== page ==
Despite being elected chairman of the Philosophy Department in 1995, Grok felt an intellectual void. "I needed some way to explain why literature and science were so bad, so putrid, so incredibly vile," said Grok. "That's when it dawned on me. They were the products of western culture."
The shocking realization lead Grok to a new stream of research that unveiled the oppressive nature of western civilization. He immersed himself in the writings of third world revolutionaries Franz Fanon, Rigoberta Menchu and Maxine Waters. With CUNY professor Leonard Jeffries, he documented NASA's theft of earth-orbiting satellites from the K!ung bushmen of sub-Saharan Africa.
"This stream of research completely obliterated the smiling mask of oppressive western cultural hegemony," said Grok, proudly. "Plus, I got a fat merit raise out of it."
Strangely ill at ease, Grok was about to have an epiphany. "It was at the Modern Language Association meeting in Chicago in '97," he explained. "I was chairing a session on the link between Malibu Barbie dolls and the Guatemalan counterinsurgency movement. Then it occurred to me. Here we were, complaining about western science and culture, using animated Power Point slide presentations. At the Four Seasons, no less. It was just a tad hypocritical."
The scene caused Grok to re-examine his own life. "I realized then that I, too, was a victim of white male Eurocentric western culture. My brainwashing was so complete, so insidious, it took forty-two years to discover it," he said.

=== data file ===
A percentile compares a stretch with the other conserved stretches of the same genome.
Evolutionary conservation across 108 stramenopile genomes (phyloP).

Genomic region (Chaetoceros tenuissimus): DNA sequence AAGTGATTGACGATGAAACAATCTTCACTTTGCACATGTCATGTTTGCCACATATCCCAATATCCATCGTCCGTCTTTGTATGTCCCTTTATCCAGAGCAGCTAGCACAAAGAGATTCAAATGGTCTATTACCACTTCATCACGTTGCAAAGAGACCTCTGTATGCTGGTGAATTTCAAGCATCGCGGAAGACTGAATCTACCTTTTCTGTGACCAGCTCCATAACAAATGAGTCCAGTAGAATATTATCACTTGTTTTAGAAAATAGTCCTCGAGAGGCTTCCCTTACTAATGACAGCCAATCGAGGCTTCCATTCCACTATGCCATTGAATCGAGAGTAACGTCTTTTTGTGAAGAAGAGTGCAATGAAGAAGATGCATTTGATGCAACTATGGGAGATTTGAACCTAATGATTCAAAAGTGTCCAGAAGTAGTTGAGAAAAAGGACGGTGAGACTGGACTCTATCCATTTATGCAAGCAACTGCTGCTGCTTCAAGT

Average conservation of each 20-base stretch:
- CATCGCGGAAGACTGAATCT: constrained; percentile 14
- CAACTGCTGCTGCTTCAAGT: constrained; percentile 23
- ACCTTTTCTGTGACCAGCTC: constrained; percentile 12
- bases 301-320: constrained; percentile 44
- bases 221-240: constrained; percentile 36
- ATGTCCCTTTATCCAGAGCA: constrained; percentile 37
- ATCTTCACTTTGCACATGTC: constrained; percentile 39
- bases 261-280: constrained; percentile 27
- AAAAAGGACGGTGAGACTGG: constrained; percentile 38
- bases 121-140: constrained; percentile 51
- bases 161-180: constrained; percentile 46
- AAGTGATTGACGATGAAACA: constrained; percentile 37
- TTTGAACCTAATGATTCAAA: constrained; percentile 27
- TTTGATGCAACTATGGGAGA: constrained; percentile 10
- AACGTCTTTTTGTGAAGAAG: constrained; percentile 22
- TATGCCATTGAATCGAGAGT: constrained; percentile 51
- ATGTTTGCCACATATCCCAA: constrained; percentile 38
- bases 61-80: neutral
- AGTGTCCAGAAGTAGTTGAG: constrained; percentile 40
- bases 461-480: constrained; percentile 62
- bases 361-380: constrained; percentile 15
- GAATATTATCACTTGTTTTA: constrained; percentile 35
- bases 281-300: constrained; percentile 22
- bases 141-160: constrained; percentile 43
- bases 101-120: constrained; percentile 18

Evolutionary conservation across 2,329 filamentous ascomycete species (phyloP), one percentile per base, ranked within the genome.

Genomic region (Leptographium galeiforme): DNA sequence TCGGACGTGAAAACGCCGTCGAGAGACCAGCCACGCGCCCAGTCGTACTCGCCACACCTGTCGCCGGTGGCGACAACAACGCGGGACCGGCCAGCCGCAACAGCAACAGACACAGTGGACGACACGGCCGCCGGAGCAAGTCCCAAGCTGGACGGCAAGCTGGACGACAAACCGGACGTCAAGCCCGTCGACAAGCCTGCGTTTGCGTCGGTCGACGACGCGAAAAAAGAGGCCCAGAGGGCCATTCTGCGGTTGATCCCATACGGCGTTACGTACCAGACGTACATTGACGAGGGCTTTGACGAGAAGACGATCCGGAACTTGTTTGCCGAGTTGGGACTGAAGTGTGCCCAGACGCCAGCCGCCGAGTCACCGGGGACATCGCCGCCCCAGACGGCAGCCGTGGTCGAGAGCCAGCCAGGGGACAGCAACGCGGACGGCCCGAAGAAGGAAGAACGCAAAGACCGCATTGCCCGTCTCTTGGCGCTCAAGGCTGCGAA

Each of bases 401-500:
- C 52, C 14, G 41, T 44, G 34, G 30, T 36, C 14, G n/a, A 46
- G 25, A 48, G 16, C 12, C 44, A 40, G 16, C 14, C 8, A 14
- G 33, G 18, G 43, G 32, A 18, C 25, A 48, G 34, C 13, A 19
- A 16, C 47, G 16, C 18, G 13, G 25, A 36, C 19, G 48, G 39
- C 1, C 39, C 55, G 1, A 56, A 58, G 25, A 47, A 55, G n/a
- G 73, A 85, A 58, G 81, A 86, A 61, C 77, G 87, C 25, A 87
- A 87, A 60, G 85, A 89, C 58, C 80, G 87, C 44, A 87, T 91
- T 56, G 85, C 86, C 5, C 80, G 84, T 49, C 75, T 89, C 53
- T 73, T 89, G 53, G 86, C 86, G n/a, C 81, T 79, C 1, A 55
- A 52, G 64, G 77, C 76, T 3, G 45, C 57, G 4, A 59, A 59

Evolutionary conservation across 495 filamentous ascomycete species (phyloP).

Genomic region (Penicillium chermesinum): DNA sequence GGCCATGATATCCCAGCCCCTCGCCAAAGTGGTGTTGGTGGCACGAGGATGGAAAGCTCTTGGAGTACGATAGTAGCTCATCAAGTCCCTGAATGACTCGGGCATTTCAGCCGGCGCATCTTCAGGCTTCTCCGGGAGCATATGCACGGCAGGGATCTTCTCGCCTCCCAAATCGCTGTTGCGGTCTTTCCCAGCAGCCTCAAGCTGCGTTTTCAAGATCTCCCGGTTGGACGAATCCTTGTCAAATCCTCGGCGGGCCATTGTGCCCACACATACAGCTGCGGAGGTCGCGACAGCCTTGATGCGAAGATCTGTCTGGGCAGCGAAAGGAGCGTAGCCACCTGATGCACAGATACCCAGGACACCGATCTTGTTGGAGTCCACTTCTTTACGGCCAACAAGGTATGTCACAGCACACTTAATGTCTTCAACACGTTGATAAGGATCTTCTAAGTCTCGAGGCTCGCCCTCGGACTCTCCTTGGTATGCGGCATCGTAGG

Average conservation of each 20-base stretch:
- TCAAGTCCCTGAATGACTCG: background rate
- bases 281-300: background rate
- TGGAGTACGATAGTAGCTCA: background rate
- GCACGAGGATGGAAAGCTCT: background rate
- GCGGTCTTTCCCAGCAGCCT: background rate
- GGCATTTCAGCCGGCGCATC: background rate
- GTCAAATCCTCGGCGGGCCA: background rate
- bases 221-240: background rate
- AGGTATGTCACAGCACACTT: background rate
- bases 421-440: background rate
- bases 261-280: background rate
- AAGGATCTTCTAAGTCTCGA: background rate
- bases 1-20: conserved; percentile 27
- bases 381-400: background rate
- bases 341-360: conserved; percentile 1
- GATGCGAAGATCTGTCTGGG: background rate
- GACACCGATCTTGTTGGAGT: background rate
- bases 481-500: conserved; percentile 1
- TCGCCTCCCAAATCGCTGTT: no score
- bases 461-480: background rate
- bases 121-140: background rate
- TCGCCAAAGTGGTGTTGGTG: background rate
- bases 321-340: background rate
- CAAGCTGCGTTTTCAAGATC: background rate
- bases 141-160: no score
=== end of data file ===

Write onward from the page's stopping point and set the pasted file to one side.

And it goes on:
"I think it all goes back to that Stingray bike I got in fifth grade," added Grok, who grew up in affluent suburban Winnetka, Illinois. "Like other victims, I became fixated on material things. I shudder to think of that time, before graduate school, when I considered getting a job."
After the conference, Grok vowed to eliminate the trappings of western culture in his own life. First to go were his personal computer, his BMW sedan, his fashionable Back Bay apartment, and his expensive wardrobe. They were replaced by a typewriter, a bicycle, a phone-free studio apartment and secondhand clothes.
To his chagrin, Grok realized that the replacement technologies were also contaminated by western culture. "The wheels on the bicycle, for example," noted Grok. "Only western civilization would be as arrogant to speak of 'perfect' circles."
Grok said that each of his attempts to replace western technology brought more frustration. "Last year, when I was hunkered over the heating grate in my cardboard box, I realized I was merely a pawn of western industrialists. They're trying to seduce and entrap the developing world with their addictive steam and cardboard technology."